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Mario Bautista, has been with the entertainment industry for more than 4 decades. He writes regular columns for People's Journal and Malaya.

Nov 20, 2013

Islands Review: A Test Of Patience That Will Cater To A Very Limited Market

‘ISLANDS’, an entry in Cinema One Filmfest, is an exercise in boredom that will test the ordinary viewer’s patience. We say ordinary because it might appeal to a very limited market of viewers with very looong attention spans and enjoy scenes that are extended on and on. But for us ordinary viewers who are used to the remote control, this is certainly sleep-inducing.

It opens with a male character reading a long letter in Visayan (turns out to be Luis Alandy as a tribesman), then Meryll Soriano answers in an equally long letter also in Visayan. It goes on and on then we see Marita Zobel lying in bed, not moving at all. After an interminably long period of just lying there, she moves and gets up, taking her sweet sweet time. Her daughter Irma Adlawan comes to visit her.

Then we see Benjamin Alves as an astronaut alone in his spacecraft exercising. Then we return to Marita Zobel and Irma Adlawan to what’s basically a reprise of their earlier scene, with some changes here and there. Then we go back to Luis Alandy, then to Benjamin Alves. By this time, more than 30 minutes have passed and still nothing much is happening. We know patience is a virtue but sorry, our patience has been tested and it’s been found wanting. At this point, my friends and I who’re watching the movie decided to just have dinner as we’ve had enough of what’s going on (or the lack of it) on screen.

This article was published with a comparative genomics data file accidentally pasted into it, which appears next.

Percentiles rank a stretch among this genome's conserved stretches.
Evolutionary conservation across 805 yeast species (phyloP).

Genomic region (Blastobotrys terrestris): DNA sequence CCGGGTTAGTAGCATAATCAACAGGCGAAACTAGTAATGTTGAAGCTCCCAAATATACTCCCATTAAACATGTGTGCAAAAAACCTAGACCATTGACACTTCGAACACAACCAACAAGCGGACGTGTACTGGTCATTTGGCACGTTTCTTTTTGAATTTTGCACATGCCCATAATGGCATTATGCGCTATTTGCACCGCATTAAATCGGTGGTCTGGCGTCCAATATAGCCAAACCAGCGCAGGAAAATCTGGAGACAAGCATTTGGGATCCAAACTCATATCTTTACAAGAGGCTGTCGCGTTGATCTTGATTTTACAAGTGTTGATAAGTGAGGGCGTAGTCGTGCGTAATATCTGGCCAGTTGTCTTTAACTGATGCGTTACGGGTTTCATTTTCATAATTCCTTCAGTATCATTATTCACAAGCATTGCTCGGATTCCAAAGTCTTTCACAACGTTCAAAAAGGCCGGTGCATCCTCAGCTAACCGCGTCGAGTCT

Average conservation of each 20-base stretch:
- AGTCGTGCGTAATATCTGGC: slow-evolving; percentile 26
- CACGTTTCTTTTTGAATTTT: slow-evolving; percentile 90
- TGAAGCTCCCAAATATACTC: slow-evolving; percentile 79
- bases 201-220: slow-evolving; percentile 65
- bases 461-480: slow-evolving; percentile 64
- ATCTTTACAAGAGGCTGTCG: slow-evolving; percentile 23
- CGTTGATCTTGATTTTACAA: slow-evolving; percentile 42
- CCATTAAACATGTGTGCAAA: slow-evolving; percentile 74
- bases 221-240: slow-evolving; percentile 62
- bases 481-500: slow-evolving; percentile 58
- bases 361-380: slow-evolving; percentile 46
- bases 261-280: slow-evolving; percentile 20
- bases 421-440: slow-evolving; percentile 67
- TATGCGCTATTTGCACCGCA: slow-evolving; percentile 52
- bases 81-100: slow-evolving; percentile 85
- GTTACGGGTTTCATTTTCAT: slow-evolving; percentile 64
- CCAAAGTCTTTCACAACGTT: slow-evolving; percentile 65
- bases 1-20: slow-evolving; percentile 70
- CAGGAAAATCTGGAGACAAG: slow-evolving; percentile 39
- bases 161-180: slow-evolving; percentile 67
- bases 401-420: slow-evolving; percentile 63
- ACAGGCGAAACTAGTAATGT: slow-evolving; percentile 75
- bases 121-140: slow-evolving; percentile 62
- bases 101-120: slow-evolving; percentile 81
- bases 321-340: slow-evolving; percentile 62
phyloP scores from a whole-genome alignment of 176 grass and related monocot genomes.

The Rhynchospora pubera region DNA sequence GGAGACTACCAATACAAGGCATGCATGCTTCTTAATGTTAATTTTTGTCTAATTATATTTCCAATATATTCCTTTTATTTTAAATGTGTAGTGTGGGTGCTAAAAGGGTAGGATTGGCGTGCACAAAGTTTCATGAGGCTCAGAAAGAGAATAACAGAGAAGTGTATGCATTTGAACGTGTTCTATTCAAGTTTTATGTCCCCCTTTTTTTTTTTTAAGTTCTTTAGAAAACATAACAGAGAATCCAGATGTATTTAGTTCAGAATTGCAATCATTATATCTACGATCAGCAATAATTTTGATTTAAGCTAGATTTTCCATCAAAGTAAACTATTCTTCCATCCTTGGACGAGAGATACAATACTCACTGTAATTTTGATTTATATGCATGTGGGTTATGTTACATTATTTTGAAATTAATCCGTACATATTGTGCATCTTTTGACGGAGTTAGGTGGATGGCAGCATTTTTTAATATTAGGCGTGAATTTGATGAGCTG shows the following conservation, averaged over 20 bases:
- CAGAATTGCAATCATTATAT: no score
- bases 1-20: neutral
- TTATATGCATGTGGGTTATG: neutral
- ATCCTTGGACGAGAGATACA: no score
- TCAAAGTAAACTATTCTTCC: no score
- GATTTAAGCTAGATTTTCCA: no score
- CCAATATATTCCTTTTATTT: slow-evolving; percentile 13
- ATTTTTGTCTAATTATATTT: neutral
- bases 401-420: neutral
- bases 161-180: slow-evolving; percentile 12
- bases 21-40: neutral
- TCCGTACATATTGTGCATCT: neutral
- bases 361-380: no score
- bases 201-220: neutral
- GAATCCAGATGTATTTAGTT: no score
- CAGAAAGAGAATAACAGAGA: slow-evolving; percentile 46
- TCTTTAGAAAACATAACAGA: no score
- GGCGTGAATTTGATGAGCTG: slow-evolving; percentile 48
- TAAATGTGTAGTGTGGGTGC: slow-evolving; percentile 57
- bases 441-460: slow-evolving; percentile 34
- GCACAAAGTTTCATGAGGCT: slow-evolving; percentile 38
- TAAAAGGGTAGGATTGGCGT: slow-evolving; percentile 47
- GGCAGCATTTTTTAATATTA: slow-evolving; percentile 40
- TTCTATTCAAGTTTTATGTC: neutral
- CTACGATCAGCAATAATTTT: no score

Someone later told us the movie is about love. Well, we already know that the greatest thing you’ll ever know is to love and be loved in return. It was in a movie by Baz Luhrman, “Moulin Rouge”, that didn’t take forever to convey that.

About the winners in Cinema One Filmfest, it’s obvious that they give more importance to form rather than content among their entries. The films that won big time, like“Alamat ni China Doll”, “Riddles of My Homecoming” and “Bukas na Lang Sapagkat Gabi Na”, are all difficult to sit through. Just like “Islands”, they’re a test of patience and will cater to a limited market of viewers with indie sensibilities. Sometimes, the scenes don’t seem to make sense and not cohesive. But Cinema One head Ronald Arguelles justifies them, saying it’s all part of the film language. Ronald does not favour films that he calls old school, like“Sonata”, which we like but which he says is “luma na”. Oh well, to each his own. We have to respect each other’s preferences. But still and all, we prefer a movie that is more viewer-friendly, rather than the award-winning entries in this year’s Cinema One that are really difficult to sit through.